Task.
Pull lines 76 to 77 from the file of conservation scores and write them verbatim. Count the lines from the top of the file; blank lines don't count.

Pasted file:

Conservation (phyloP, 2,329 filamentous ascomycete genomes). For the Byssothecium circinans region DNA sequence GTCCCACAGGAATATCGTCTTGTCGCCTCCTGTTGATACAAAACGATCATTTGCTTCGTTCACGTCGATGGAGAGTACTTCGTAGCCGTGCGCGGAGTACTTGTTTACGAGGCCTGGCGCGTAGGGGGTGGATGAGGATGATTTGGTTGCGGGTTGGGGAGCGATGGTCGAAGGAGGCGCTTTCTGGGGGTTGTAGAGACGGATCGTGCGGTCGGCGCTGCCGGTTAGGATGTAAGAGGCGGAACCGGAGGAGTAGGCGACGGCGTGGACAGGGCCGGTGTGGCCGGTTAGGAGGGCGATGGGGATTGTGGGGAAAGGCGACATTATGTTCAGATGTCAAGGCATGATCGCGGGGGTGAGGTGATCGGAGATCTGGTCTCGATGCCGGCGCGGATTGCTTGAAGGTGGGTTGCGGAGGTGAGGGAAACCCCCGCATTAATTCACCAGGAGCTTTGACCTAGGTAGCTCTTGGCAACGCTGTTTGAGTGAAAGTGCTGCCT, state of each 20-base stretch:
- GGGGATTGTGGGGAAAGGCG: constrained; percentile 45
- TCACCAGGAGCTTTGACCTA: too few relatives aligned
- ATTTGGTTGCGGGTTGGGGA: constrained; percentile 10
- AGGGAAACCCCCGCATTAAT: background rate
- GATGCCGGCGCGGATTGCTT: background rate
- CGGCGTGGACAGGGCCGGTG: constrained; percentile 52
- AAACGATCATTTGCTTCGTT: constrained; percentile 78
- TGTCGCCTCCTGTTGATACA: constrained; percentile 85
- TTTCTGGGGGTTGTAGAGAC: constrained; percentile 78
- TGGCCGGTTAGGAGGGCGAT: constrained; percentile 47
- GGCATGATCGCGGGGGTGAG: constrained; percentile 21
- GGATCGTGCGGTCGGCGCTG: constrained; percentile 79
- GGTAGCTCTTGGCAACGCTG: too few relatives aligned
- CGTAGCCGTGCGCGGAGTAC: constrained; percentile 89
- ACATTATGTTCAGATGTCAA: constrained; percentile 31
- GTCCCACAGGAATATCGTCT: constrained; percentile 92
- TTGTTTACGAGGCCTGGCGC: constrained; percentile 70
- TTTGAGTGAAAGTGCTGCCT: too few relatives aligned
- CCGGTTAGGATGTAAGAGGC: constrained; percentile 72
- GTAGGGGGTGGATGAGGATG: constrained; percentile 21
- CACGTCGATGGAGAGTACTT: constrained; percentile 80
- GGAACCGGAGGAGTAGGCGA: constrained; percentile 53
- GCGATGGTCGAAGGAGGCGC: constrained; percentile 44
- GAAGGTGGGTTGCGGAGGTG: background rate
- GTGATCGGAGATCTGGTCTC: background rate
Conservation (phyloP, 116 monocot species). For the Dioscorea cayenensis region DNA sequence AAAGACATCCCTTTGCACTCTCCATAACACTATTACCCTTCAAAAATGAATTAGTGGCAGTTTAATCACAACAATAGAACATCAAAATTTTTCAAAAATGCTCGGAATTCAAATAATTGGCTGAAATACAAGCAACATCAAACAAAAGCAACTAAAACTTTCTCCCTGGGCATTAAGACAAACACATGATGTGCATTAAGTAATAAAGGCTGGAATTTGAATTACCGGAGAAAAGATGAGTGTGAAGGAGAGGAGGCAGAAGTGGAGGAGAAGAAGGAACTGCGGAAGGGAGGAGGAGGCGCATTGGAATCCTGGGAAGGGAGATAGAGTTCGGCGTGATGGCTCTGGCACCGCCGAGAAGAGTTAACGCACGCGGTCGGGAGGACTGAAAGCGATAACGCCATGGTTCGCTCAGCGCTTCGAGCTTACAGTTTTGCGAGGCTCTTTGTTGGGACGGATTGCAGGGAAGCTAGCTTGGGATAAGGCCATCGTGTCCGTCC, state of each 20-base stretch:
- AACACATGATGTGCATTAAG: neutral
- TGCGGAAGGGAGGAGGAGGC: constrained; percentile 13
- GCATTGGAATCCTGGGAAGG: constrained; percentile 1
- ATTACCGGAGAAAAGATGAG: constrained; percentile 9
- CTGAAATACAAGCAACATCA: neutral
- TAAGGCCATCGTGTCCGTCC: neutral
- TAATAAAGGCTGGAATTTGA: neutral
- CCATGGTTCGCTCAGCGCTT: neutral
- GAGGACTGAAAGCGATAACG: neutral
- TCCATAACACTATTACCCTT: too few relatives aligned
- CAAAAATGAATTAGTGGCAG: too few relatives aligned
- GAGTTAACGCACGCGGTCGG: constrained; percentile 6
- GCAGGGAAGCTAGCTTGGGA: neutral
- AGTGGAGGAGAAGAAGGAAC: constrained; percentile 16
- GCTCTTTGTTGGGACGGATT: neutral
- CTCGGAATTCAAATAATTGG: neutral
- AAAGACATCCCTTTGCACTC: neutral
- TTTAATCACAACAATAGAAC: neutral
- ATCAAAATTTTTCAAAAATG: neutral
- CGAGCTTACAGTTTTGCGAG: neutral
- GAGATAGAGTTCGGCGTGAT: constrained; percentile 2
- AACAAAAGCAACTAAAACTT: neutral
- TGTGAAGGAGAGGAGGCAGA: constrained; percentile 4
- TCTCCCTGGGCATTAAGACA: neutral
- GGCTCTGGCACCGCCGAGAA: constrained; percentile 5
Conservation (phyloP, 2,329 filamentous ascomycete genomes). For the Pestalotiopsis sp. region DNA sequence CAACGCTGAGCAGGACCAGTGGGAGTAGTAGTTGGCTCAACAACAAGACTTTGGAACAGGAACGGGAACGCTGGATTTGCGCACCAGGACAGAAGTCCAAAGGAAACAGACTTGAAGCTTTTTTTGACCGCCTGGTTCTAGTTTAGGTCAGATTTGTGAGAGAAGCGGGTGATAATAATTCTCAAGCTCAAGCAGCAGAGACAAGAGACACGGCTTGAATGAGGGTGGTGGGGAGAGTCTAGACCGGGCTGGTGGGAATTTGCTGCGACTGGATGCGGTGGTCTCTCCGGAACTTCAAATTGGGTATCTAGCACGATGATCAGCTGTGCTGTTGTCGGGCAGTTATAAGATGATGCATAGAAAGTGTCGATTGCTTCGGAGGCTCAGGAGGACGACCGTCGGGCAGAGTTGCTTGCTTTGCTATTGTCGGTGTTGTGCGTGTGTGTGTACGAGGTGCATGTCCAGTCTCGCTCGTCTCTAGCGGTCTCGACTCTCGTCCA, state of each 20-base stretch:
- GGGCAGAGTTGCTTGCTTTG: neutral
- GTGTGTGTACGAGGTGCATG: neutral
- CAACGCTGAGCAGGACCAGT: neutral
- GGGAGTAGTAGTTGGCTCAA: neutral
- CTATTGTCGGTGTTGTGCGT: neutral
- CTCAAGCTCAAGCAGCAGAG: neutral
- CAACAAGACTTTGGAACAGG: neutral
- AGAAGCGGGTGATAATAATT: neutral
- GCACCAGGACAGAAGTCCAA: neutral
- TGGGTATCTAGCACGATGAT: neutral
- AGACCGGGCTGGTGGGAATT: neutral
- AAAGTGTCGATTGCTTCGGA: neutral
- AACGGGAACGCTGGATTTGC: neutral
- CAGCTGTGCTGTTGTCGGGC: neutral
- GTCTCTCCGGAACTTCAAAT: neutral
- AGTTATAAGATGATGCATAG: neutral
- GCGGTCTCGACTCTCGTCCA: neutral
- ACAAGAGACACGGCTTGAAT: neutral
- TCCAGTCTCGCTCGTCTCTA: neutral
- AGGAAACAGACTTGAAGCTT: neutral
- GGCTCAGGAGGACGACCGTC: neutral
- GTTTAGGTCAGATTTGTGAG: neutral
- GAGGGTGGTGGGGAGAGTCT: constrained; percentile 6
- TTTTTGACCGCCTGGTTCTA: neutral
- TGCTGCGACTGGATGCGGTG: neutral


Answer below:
- GAGGGTGGTGGGGAGAGTCT: constrained; percentile 6
- TTTTTGACCGCCTGGTTCTA: neutral